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The Mango Gardens

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When you are leaving Tokyo
on a sleeper class train — you gaze
onto the horizon, and see — not one — but several
nuclear power plants.
These power plants power the Shinkansen bullet~
trains, among other things.
Tokyo, ah Tokyo! You are so beautiful!
You are obsessed with the FUTURE, you want to know
what's coming next; but you need to break
the heart of an atom to power
your speedy trains, and stuff?

The train soon leaves the splendidly organized
citiscape of Tokyo, and encounters the realities
and details of the shades of nature;
There would be utter darkness
here, if the lights went off
in this cabin.
It all reminds me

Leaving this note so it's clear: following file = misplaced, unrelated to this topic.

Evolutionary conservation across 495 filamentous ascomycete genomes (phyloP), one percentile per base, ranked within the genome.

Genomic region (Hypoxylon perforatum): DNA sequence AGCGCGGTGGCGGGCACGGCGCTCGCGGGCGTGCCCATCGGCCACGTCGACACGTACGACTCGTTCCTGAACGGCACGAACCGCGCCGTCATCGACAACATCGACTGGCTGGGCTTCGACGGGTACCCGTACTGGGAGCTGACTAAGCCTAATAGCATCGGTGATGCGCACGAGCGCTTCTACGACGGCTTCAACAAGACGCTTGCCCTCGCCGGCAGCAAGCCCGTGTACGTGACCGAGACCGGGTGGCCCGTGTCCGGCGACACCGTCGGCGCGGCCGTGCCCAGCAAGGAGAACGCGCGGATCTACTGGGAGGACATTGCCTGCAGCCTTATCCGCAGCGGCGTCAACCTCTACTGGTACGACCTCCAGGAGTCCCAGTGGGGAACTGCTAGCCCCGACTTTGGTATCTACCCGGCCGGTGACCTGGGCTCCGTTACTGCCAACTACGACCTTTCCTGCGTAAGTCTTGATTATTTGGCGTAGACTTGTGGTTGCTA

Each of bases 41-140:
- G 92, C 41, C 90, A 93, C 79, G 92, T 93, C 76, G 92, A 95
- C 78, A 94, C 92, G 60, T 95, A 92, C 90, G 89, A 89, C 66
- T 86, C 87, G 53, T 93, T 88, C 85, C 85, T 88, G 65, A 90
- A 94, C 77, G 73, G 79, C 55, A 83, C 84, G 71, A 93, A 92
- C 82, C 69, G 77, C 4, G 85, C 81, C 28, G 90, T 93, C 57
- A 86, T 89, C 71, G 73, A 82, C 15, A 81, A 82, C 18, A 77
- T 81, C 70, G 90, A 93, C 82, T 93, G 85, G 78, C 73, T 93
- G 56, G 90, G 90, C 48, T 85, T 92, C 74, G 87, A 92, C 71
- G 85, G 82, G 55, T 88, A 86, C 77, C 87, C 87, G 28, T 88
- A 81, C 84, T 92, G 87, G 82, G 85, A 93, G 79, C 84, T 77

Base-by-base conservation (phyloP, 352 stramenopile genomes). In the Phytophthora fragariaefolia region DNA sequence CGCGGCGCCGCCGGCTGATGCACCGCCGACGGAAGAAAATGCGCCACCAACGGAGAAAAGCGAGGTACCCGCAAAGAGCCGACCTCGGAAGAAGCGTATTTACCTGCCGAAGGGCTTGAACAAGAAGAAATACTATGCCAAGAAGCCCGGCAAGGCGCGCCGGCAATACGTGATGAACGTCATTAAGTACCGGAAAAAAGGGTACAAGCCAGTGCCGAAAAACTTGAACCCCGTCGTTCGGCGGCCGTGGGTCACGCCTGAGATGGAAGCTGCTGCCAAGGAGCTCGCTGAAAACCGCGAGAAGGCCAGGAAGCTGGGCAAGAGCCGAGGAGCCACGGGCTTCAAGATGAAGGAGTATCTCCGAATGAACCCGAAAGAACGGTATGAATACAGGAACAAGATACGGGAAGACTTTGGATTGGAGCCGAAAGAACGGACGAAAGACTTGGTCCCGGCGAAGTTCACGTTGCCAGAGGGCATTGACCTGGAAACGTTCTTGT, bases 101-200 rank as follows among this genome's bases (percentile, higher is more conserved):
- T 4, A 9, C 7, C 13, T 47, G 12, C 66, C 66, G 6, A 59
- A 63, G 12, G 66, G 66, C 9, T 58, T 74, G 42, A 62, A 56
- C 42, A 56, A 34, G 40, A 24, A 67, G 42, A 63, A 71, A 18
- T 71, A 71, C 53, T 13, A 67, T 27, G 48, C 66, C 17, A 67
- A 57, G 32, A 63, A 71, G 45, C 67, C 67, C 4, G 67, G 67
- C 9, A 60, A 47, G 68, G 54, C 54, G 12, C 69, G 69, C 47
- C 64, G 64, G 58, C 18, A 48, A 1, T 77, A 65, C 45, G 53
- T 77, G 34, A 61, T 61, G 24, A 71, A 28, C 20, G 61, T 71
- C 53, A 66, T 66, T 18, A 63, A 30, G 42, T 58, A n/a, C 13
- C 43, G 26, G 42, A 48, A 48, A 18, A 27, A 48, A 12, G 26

of a professor whom I met in a "spoken English
class", in Germany: the doctor said: 'Behold!
The atom does not exist!', and we
all laughed at his words and demeanor.
But today — I too am
a doctor — a surgeon. I cut open the human
body, and amputate bad flesh thereof; I am
like God. I know a lot. I can alter your life
altogether, with a scalpel. But the words
of that professor are ringing into the ears, and
are not leaving my brain. What if, just
what if, he was right!
What if the atom does not exist, and the nuclear power
plants are all a joke?
But like the "Moon landing conspiracy"—
it's a good joke, even if it's only a joke.
A beautiful joke.

But think again for a moment:
You have read this poem. What if everyone in the world
had read this poem? What if all of us
wanted to remove the nuclear power plants, and
create mango garden there? How sweet the smell
of ripened mangoes be like, in summer?
What if even the little boys and girls, too, read
this poem? What if the entire world had read
this poem, and came to my house, and voted me
to become the President of the World?
At this point, you are free to leave this
poem. Because the message I wanted to embed
into your mind, and left my house, and made
its house inside your skull!

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